where is a multi-index that identifies the polynomial degree in each variable, is a suitable truncation set (e.g. containing all multivariate polynomials with degree ), and the

form an orthogonal basis of multivariate polynomials. The latter can be obtained via tensor product of univariate polynomials as follows:


where is a polynomial of degree that belongs to the family of univariate polynomials orthogonal with respect to the input PDF of and the inner product in Eq. (1).

An interesting property of the univariate polynomials that synergizes well with our proposed SSE, is that it is possible to construct polynomials orthogonal to almost any input PDF through Gram-Schmidt orthogonalization (for an extensive review, see Gautschi (2004); Ernst et al. (2012)). In the context of SSE, this property has a powerful implication: in each subdomain the basis elements in Eq. (9) are still polynomial functions of the original input variables .

This property, together with the analytical integrability of polynomials, allows us to derive several statistics of interest of PCE-based SSE analytically. Let us first introduce the notion of flattened representation: because SSE is a polynomial in the original variables in every level and subdomain, this also holds for the terminal domains introduced in Section 3.4. Therefore, one can project the full SSE in Eq. (7) as a local PCE onto each terminal domain:


where is a suitable truncation set for the projection to be exact, and the are the corresponding coefficients. The latter can easily be computed either analytically or exactly through quadrature. Note that, while the basis elements in the PCE in Eq. (29) correspond to the in Eq. (9) (they only depend on the input PDF in Eq. (11)), in general the coefficients will not be the same, i.e. in Eq. (9).

Because PCE contains as a basis element the constant term, it is straightforward to demonstrate that the expected value of Eq. (7) reads:


which is the weighted mean of all the mean values of the flattened representation in Eq. (29).

Similarly, the variance can be calculated as:


A number of other quantities of engineering interest (e.g. conditional variances, Sobol’ sensitivity indices, etc.) can be derived similarly from the flattened representation. A selection of those is reported in A.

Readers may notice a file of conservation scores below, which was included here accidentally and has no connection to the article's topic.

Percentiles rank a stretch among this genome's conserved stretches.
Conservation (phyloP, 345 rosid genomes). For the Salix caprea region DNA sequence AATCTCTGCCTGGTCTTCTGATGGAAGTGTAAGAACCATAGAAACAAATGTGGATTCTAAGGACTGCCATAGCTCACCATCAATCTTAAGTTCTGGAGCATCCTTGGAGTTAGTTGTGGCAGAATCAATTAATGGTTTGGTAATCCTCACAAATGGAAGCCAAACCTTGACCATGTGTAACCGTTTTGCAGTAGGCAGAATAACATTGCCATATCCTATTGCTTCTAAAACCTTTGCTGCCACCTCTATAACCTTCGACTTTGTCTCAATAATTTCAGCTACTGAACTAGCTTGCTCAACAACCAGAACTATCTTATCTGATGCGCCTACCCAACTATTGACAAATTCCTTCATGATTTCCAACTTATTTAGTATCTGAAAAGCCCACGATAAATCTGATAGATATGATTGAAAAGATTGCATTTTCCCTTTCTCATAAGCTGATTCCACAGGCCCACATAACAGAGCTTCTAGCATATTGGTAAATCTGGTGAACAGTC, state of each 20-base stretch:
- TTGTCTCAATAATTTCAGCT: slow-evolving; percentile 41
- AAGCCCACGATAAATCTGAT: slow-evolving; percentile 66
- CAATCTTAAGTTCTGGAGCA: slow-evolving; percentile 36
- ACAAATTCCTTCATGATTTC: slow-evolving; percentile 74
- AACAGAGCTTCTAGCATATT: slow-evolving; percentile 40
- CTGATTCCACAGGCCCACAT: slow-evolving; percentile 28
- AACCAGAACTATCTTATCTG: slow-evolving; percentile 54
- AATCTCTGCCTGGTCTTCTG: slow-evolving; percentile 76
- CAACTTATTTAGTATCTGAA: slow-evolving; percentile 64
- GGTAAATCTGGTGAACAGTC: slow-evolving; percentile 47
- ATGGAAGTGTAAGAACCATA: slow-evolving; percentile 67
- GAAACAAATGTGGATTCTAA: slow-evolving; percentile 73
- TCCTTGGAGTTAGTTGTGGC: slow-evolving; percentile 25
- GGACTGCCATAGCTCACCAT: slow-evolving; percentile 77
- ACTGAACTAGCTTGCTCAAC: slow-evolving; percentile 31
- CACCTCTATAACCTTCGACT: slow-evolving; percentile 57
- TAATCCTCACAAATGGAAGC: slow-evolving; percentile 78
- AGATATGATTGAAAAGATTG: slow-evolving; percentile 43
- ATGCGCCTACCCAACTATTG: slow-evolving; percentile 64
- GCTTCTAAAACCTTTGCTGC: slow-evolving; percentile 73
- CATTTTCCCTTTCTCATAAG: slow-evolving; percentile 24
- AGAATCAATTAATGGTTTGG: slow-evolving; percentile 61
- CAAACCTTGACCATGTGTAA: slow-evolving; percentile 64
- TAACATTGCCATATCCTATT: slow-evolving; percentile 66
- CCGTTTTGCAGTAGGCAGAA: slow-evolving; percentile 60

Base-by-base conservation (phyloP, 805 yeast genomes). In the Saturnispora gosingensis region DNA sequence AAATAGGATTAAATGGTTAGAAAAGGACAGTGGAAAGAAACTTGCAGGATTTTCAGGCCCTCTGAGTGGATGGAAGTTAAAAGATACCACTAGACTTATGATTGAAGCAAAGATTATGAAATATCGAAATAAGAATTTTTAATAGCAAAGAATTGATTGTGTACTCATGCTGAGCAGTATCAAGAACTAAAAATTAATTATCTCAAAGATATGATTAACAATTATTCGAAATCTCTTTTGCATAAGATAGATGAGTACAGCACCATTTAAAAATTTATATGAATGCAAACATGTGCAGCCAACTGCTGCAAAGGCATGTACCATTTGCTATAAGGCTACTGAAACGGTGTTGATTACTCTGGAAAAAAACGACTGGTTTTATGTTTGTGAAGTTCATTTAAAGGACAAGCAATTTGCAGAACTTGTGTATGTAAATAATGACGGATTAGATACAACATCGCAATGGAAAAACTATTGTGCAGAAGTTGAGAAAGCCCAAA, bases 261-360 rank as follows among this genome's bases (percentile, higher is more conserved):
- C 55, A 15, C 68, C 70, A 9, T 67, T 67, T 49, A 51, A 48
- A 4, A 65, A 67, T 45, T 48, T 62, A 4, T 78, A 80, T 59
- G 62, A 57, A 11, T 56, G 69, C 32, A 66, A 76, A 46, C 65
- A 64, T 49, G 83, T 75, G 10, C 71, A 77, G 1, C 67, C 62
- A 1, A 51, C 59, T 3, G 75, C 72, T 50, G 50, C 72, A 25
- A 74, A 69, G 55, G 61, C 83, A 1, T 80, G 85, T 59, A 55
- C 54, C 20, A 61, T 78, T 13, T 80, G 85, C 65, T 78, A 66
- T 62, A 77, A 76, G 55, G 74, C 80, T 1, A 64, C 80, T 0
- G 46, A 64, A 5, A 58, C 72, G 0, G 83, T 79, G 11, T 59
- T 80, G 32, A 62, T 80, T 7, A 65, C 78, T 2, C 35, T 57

From a technical perspective, the flattened representation in Eq. (29) contains all the information needed to evaluate Eq. (7) on a new point, but at a much lower storage cost, as only the final sets of coefficients and basis indices need to be stored. This has additional advantages during the prediction of the response on new points, because it only requires the prediction of a single local expansion in the appropriate terminal domains, rather than that of all of its ancestors as in the original formulation in Eq. (7). More formally, for a point it is sufficient to find for which and evaluate the flattened SSE from Eq. (29) for .

4.2 Example applications and testing strategy

To compare the performance of SSE over sparse PCE, we choose four reference problems of increasing complexity: (i) a one-dimensional analytical function with localized non-polynomial behavior, (ii) a -dimensional analytical function with decreasing parametric importance in higher dimensions, (iii) an -dimensional engineering model describing the performance function of a damped oscillator and (iv) a three-dimensional discontinuous engineering model describing the snap-trough behavior of a truss structure.